Army Museum. Exhibits from the time of the three musketeers (see the stylish hat below) to post-world War II. The daggers are from Indonesia.

Sainte Chapelle

The lower chapel

Main Chapel. Completed 1248 to house the crown of thorns purchased by Louis IX from the Latin Emperor in Constantinople. The emperor had pawned it to the Venetians, so Louis was able to pay for it and pick it up in Venice. The window mullions are very narrow, giving the impression that the chapel walls are entirely stained glass windows. Much of the existing stained glass dates from the building of the chapel in the 13th century, although the structure underwent significant restoration after the French revolution.


Cathedral of Notre Dame de Chartres

The cathedral at Chartres was built in the early 1200's to replace an earlier cathedral. It may be France's best preserved gothic cathedral having escaped damage in war and the French revolution and has not been extensively renovated. Much of the stained glass is original.

The cathedral houses a shawl claimed to have been worn by the Virgin Mary. Modern investigation has dated the cloth to the first century AD so at least it's the right age.


Cathedral of Notre Dame de Reims

Most of the French kings from Louis VII in 1137 until Charles X in 1824 were crowned in the cathedral at Reims. The reason is mentioned on the plaque in the floor "Here, Saint Remi baptized Clovis, King of the Franks". Clovis united the Frankish tribes, conquered a large part of modern France (the Gaul of the Romans) and founded the Merovingian dynasty. Clovis' conversion to Christianity and baptism in 496 AD strengthened the cultural exchange between his Germanic people and Catholic southern Europe. A lot of this was undone when Clovis died and was succeeded by his four sons ruling four parts of France.

One of the legends of Clovis' coronation is that the oil for anointing was delivered from heaven by a dove. This legendary vial of oil was preserved by the monks in the monastery of Ste Remi and a needle dipped in the heavenly oil was mixed with the earthly oil at all later coronations. This, as well as coronation in Reims, bolstered the legitimacy of the later French royal dynasties. The vial was broken during one of the anti-monarchial revolutions in France.

The cathedral was heavily damaged and set on fire by German shelling in World War I and had to be largely rebuilt. Notable stained glass windows include a set of three by Marc Chagall and a set showing men making wine, assisted by the angels.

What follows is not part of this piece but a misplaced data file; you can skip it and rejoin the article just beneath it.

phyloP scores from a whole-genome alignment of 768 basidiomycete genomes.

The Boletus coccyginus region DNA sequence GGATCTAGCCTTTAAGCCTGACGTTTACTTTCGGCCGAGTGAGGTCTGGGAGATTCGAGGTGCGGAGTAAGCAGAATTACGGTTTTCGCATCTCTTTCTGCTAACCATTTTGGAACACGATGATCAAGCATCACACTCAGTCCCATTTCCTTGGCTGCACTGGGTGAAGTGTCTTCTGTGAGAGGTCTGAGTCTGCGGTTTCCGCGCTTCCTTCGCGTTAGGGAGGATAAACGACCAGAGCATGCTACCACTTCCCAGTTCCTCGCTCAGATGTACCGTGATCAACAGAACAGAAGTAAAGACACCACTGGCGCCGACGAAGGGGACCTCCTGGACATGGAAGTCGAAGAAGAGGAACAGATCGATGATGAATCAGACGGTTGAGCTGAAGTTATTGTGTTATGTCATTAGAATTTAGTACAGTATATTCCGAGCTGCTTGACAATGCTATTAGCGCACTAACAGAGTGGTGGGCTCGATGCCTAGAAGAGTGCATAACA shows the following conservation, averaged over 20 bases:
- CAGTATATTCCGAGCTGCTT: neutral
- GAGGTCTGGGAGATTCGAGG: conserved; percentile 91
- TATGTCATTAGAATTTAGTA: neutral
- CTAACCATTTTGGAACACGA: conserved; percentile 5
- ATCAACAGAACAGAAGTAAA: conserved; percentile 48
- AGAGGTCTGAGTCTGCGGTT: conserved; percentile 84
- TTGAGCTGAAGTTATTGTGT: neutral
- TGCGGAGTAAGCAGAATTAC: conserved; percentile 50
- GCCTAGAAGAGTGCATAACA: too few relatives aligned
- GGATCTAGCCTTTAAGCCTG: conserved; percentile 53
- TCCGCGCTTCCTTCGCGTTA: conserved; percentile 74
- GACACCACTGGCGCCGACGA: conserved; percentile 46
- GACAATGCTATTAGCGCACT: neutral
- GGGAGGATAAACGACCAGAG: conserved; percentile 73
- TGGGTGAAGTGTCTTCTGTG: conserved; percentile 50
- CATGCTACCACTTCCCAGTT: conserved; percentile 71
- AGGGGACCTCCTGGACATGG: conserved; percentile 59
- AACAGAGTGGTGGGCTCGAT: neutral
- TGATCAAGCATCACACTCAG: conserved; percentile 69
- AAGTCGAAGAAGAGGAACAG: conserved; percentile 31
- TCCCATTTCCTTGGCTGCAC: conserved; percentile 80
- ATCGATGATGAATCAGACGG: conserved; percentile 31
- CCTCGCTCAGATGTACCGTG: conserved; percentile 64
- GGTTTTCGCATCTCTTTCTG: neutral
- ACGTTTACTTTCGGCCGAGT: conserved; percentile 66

Eisenhower's Supreme Headquarters Allied Powers Europe (SHAEF) was located in a school in Reims during the last stage of WW2 in Europe, the German surrender ending the war in Western Europe took place there in 1945.

For the non-Catholics, "Notre Dame" is French for "our lady", a reference to Mary, the mother of Jesus of Nazareth. Because of her perceived ability and willingness to intercede in heaven for mercy for sinners on earth, she was, and is, a popular namesake for churches. A cathedral is a church which contains a cathedra, a bishop's official chair. The cathedral is the church of the bishop of a diocese, the headquarters church. A cathedra with a canopy over it can be seen to the left of the main altar in the photo above.

Windows by Marc Chagall above, right and depicting the heavenly art of wine making below.

The ride to Reims and part of the ride to Burgundy can be done on the Train a Grande Vitesse (TGV), the French equivalent of the bullet train.

Bourgogne (Burgundy)

The TGV runs from Paris to Dijon, where one transfers to a local line heading for Beaune. As the traveller passes through the tiny villages, he sees on the stations and roadsides names that would be recognized anywhere in the world, the names on the bottles from the vignoble of Bourgogne. Later, when I told our tour guide that we were from Oregon, he allowed that our winemakers make a pretty good pinot noir, but they take their vinestocks and inspiration from the vineyards on the hills visible to the West of the rail line.

Hotel Dieu de Beaune

In the middle 1400's, the chancellor of the Duke of Burgundy, Nicholas Rolin, founded the Hotel Dieu as a hospital for poor people in order to gain merit for his soul at the end of his life. The hospital operated into the 20th century, but is now a museum to preserve the medieval architecture, especially the intricate tile roofs.

Town of Beaune, including a wine cellar built in the 1300's

A couple of millennia ago, the Romans invaded Gaul and explained what wine was, and the Burgundians have been producing it ever since. We dropped into one wine distributor, tasted some of their wine and were given a tour of their 12th century wine cellar.

Romanee-Conti Vineyard, village of Vosne-Romanee

A tiny vineyard, an especially favored place. The wine from this vineyard goes for > 1000 euros a bottle.

© 2009 Bruce T. Blankinship